Continuing our celebration of Volunteers’ Week, we talk to Niki Michael who volunteers for Scope’s online community. Niki is mum to 10-year old Maria, who has Dystonic Quadraplegia, as well as two younger children, aged 7 and 5. Here she talks about what motivates her to volunteer and why she enjoys it.
When my daughter was first diagnosed, the Scope forum – as it was then – was a great source of information and support for me. Ten years’ later, when I found out Scope was launching an online community, I wanted to be a part of it, as I felt might have something useful to give back.
Being a ‘community champion’ involves welcoming new members, keeping an eye on conversations that I might be able to contribute to and promoting the online community to people who may not be aware of it. I log in a couple of times a week, and reply to posts on topics ranging from education to medication. They’re always quite varied!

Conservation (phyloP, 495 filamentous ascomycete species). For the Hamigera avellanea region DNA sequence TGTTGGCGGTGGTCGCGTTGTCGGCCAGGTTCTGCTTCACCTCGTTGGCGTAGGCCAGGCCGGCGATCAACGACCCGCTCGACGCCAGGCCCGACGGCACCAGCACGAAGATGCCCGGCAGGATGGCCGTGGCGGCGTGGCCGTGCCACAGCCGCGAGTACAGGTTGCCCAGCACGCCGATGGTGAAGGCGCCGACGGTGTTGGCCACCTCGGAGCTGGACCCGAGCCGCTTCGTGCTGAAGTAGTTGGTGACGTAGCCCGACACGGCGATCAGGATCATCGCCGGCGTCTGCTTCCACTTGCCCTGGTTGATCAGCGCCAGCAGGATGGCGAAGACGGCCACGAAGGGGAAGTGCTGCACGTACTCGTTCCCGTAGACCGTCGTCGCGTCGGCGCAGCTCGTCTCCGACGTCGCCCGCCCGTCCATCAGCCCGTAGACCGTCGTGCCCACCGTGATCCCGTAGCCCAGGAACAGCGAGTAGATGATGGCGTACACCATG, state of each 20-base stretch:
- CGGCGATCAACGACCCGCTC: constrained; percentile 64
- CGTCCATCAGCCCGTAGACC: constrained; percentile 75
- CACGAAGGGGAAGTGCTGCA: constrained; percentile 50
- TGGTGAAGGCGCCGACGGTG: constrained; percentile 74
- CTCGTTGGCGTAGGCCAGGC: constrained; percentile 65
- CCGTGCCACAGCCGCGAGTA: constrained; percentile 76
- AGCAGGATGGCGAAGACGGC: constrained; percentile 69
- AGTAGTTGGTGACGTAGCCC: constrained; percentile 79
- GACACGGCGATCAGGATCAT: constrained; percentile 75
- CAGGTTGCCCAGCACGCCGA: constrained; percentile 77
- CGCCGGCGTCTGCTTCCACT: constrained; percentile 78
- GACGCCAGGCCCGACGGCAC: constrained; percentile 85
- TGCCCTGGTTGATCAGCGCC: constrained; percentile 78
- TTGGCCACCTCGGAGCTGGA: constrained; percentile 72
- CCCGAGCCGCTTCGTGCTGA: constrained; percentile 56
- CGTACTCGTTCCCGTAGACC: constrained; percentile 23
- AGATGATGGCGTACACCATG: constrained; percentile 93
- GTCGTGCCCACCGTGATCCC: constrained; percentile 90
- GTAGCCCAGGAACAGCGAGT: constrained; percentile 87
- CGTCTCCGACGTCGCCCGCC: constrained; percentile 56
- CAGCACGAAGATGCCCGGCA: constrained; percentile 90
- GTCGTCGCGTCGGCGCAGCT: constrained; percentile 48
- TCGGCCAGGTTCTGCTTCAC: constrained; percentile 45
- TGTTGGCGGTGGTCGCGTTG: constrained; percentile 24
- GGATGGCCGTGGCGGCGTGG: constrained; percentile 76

My daughter is about to go into a mainstream secondary school. She uses a wheelchair and a communication aid, so I’m happy to offer any insights I’ve gained through raising her and championing her rights.
We all have something to contribute
I think it’s really important for families of disabled children to look out for one another, support each other and impart their knowledge. Parents on the community understand completely the stresses and challenges of raising a child with complex needs.
For me, being able to support other parents is incredibly rewarding, and introducing new people to the community – knowing it will be a great resource for them – is great.
We don’t live in isolation, we are all part of a bigger community, both on and off line, and if we want that community to be more tolerant, compassionate and fair to disabled people, then we all have a responsibility to be part of changing it. Volunteering your time for something you feel passionate about is a great of doing that.
My experience as a community champion has shown me that collectively we are stronger , and we all have something valuable to contribute. The community is a really positive space. Even when someone is struggling, the responses from others are always solution-based, which is really important. When you ‘re having a bad day, having someone there to lift you up emotionally or with really solid advice may be just what you need.
You can see Niki in our online community here.
Meet our other community champions and find out more about Scope’s online community.